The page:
Almond Paste Holiday Joy

Sometimes I find that it is just easier to make an ingredient yourself when you can’t easily locate it.  Case in point the venerable item of almond paste, found in many old school baking projects.  When I was a kid my mom used it to create marzipan fruit which she painted with delicate colors to resemble the real deal.  These dainty tasty treats were displayed on a crystal plate and served to company. I was lucky to get one itsy bitsy peach which was gone in one small bite of deliciousness. Don’t ask me how a woman with seven children found time and energy to make marzipan fruit.  Maybe because she didn’t have a computer or cell phone?

marzipan fruit

Not my mom’s marzipan fruit but still lovely.

Anyway, I wanted to make almond crescent cookies; had baked some last Christmas to much acclaim.  Forgot to get the paste and I was kinda busy cooking up a storm, so I texted my sisters to get some.  They brought almond filling, not the same, not even close. Bummer as we didn’t have time to shop again that day. I returned to the grocery store for the umpteenth time later this past week to get the right stuff and found no plain almond paste, only coconut or chocolate almond paste; weird.  I bought some marzipan, thinking it would do.  Nope.  Not the same; too sweet for a replacement in my recipe. So I googled almond paste and came up with a recipe to make my own.  Back to the store for plain almonds. I bought whole ones, they were out of blanched ones.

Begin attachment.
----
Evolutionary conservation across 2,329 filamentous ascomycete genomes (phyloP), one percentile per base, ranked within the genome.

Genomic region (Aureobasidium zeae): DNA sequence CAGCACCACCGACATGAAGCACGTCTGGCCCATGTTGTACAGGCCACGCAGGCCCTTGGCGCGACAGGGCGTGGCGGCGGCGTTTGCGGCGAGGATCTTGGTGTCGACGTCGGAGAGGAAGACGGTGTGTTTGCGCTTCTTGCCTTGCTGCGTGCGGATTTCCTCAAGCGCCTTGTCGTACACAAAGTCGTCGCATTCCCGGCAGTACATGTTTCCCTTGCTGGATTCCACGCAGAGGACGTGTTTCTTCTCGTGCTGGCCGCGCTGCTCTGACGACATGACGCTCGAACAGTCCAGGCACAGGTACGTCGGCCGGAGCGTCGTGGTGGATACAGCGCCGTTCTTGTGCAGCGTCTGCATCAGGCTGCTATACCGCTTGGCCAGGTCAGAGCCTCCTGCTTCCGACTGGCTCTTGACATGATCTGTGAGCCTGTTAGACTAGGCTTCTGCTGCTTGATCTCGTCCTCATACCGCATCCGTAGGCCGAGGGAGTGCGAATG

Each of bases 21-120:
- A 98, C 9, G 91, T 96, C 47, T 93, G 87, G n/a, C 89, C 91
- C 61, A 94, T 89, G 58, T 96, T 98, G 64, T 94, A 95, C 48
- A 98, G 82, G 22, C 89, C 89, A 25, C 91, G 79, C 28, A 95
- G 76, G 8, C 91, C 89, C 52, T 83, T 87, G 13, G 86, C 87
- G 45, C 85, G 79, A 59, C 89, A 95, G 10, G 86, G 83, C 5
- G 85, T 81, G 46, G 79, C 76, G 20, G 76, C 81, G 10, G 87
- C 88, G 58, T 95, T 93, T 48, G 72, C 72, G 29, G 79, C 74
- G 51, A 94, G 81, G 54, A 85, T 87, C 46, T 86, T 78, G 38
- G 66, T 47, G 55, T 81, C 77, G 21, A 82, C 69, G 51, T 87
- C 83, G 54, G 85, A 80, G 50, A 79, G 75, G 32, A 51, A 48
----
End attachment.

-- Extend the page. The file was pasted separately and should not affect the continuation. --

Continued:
almonds

To blanch you heat a big saucepan half full of water to a boil; dump in the almonds and let them cook a couple minutes until they float.  Skim off and lay on a rimmed baking sheet, let cool a bit and then peel the skins off, your nails come in handy for that part. That can take a few minutes, maybe do it while you watch a Christmas movie or special.  Then bake those damp almonds on that rimmed cookie sheet at 170 degrees for 20 or 30 minutes to dry them out.  Do not brown.  Let cool completely before proceeding with the recipe.  FYI: rimmed baking sheets are the best; they bake things more evenly with less burning than plain un-rimmed sheets.  I found two old ones that are sturdy and with 1/3 inch rims, perfect.